1. Historical Cost
2. Fair Value
3. Units of Constant Purchasing Power

Click below for the application of these three measurement bases under

Historical Cost Accounting 

II Capital Maintenance in Units of Constant Purchasing Power

The implementation of one of the accounting models results in a paradigm completely different from the other.

There is only one reason for that. The stable measuring unit assumption: the assumption accountants make that money was, is and always will be perfectly stable in real value; that there never were, are or ever will be inflation and deflation.

The stable measuring unit assumption is always implemented under HCA:

(i) net monetary gains or losses up to hyperinflation and during deflation were/are never calculated and accounted

plus

(ii) nominal equity is assumed to be equal to net assets in nominal value. No entity ever knew or now knows whether it kept or keeps or will keep the real value of all contributions to equity constant over the lifetime of the entity.

The stable measuring unit assumption is never implemented under CMUCPP:

(a) net monetary gains or losses are always calculated and accounted

plus

(b) all historical (for example, yesterday´s) economic values (all items) are always updated till the current (today´s) real value in terms of the Daily CPI because the general price level changes at least daily resulting in the constant purchasing power (real value) of equity being maintained constant in all entities that at least break even in real value over time .

Nicolaas Smith

Copyright (c) 2005-2014 Nicolaas J Smith. All rights reserved. No reproduction without permission.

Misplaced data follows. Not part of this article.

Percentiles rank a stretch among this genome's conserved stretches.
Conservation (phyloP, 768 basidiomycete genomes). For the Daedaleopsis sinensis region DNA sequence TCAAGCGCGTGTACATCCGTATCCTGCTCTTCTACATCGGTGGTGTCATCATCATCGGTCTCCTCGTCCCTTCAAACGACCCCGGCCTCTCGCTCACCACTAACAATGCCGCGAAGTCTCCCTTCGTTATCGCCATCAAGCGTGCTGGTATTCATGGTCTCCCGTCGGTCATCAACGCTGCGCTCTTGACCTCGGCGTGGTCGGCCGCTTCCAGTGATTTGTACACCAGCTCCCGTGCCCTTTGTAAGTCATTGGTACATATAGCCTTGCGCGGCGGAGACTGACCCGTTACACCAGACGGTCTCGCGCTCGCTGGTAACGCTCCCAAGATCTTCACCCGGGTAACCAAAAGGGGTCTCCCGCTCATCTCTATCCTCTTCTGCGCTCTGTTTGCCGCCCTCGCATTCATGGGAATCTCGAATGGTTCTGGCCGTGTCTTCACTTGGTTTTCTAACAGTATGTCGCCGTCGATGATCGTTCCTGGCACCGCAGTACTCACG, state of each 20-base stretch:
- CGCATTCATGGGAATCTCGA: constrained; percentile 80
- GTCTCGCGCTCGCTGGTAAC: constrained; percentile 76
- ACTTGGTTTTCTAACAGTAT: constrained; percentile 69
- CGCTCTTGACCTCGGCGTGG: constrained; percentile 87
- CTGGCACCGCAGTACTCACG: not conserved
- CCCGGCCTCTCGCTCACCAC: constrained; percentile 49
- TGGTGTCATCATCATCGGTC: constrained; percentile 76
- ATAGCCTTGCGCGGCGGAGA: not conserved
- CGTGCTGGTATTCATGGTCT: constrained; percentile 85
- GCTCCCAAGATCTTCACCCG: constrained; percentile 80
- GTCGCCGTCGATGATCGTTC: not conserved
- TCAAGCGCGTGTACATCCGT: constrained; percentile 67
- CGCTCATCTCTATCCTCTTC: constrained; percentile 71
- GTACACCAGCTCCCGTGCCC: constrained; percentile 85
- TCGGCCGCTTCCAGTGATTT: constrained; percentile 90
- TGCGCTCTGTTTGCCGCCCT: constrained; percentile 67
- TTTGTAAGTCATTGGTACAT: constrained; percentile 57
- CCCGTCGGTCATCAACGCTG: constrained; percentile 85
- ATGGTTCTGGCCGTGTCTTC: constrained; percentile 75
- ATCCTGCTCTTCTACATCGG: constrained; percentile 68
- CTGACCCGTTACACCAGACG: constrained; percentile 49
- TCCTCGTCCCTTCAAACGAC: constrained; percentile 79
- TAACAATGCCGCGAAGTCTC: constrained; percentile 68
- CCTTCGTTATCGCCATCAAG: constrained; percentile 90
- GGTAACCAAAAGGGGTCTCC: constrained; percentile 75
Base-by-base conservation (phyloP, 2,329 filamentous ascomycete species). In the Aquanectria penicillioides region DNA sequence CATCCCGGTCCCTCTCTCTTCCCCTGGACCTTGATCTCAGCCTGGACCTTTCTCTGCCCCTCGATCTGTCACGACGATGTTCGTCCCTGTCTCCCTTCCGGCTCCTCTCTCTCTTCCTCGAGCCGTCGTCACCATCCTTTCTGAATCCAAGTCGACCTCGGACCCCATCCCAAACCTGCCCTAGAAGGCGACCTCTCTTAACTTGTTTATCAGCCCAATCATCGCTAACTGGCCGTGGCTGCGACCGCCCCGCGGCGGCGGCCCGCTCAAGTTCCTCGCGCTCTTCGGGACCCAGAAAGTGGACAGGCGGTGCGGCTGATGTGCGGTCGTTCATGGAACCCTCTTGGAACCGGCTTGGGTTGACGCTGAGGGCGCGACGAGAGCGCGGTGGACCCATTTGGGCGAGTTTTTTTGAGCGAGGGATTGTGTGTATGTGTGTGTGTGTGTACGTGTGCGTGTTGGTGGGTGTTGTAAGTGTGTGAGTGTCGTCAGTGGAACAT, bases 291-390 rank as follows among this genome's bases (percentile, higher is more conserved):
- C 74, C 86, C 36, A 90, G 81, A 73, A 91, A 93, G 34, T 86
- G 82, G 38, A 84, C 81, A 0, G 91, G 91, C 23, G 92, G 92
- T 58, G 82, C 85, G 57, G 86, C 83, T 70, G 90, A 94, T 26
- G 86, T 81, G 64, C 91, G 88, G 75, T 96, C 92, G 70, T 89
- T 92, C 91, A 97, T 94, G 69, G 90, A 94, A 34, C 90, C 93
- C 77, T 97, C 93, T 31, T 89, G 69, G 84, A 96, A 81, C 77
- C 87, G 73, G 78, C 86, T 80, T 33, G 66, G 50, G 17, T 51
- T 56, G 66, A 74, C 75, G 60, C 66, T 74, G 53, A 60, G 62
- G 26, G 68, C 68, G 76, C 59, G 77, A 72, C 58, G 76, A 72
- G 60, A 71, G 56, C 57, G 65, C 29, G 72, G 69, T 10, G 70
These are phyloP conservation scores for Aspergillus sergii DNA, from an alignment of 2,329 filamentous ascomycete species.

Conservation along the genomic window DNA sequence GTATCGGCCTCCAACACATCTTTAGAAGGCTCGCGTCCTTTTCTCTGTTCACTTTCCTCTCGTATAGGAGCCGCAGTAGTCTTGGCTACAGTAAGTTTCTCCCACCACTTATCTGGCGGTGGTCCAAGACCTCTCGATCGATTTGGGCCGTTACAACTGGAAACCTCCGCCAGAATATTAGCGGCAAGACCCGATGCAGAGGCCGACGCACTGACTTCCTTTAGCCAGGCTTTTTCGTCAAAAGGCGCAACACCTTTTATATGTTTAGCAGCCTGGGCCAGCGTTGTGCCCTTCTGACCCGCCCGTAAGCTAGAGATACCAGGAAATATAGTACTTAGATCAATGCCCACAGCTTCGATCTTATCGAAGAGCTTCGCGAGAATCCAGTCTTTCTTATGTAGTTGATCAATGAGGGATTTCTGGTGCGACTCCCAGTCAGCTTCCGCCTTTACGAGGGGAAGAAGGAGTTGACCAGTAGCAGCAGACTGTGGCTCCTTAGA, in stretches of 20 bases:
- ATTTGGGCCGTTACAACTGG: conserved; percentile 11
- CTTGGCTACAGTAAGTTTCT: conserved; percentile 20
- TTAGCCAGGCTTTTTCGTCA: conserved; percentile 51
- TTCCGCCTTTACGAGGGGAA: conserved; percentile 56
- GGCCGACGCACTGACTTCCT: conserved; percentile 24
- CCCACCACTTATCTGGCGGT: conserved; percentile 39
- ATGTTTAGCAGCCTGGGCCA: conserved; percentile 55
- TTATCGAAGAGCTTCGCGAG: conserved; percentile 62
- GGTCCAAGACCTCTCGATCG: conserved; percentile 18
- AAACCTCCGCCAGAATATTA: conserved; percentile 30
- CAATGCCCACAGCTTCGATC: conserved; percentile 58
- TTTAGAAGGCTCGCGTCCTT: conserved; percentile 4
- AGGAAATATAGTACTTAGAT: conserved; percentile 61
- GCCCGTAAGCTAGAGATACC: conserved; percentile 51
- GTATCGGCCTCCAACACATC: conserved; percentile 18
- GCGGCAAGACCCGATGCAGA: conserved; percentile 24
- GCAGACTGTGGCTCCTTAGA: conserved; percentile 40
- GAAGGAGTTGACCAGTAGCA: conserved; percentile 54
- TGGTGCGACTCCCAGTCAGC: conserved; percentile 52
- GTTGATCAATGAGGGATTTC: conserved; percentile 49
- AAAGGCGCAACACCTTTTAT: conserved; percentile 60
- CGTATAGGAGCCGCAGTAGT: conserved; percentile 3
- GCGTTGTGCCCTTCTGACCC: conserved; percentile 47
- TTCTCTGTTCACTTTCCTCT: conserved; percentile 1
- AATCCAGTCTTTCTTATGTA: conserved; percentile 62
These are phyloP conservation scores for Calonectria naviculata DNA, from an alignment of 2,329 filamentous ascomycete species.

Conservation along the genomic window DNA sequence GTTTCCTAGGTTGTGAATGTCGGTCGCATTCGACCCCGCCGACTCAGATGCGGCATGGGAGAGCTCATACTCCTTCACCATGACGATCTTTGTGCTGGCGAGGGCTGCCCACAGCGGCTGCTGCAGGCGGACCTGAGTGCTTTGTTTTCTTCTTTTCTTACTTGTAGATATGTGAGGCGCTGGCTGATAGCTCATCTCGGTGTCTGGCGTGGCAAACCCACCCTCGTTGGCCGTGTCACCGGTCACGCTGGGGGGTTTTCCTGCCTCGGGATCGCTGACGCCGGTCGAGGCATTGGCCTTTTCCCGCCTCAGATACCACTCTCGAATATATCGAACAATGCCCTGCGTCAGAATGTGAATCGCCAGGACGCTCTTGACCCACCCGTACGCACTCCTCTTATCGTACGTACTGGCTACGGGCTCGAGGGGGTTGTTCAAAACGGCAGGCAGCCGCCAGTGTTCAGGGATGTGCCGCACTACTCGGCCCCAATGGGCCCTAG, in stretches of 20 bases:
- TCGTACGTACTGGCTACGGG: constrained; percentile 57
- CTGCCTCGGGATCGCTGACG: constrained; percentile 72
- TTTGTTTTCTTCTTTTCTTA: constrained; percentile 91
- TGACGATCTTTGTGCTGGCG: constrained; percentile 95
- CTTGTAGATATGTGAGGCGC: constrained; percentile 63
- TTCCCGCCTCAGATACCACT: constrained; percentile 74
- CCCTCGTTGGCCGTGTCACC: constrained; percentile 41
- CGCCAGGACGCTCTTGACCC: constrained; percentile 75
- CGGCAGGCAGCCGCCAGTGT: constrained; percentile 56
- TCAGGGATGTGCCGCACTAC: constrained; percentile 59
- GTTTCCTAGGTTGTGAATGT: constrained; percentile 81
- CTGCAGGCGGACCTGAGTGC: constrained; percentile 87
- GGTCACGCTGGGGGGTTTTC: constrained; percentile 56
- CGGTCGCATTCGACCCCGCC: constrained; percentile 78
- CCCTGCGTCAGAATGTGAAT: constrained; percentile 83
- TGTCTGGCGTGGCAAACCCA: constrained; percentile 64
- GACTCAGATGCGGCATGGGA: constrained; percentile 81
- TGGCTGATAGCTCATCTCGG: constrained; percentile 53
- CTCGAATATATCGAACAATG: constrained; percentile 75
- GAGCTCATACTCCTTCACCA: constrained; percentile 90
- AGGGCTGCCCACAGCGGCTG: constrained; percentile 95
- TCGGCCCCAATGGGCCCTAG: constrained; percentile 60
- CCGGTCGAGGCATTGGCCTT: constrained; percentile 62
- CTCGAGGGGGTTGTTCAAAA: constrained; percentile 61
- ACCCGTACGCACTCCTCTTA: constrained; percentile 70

Measurement Bases under the IFRS Units of Constant Purchasing Power Paradigm

November 8, 2014 in Uncategorized

Measurement Bases under the IFRS Units of Constant Purchasing Power Paradigm

MEASUREMENT BASES

There are three economic items in the economy.
1. MONETARY ITEMS

 

Definition: Monetary items are all items in the money supply.

Examples: Money (local fiat currency, cash, bank notes, bank coins), capital amount of money loans, capital amount of bonds, capital amount of bunds, capital amount of bank deposits, capital amount of money and capital market instruments, etc.

MEASUREMENT BASIS

(a) Nominal Historical Cost

i.e., in nominal monetary units only during current financial year for monetary items not inflation-indexed daily in terms of the Daily CPI. These items exist in terms of Historical Cost contracts still being used under the Units of Constant Purchasing Power paradigm.

(b) Daily Updated Historical Cost

for prior year monetary items in current year financial reports and all other historical monetary items not part of current year financial reports:  

always and everywhere updated till the current (today´s) real value in terms of all (at least daily) changes in the general price level – generally in terms of the Daily CPI. There is no such thing as a nominal historical cost monetary item except for current year monetary items that are not inflation-adjusted daily.

NON-MONETARY ITEMS

Definition: Non-monetary items are all items that are not monetary items.

They are divided in two sub-groups:

2. VARIABLE REAL VALUE NON-MONETARY ITEMS

Definition: Variable items are non-monetary items with variable real values over time.

Examples: Property, plant, equipment, foreign exchange (foreign currencies), inventories, raw materials, work-in-progress, finished goods, listed and unlisted shares, trademarks, patents, bitcoins, etc

MEASUREMENT BASIS

Fair value always and everywhere updated at least daily till the current (today´s) real value. There is no such thing as a nominal historical variable real value non-monetary item.

3. CONSTANT REAL VALUE NON-MONETARY ITEMS

Definition: Constant items are non-monetary items with constant real values over time.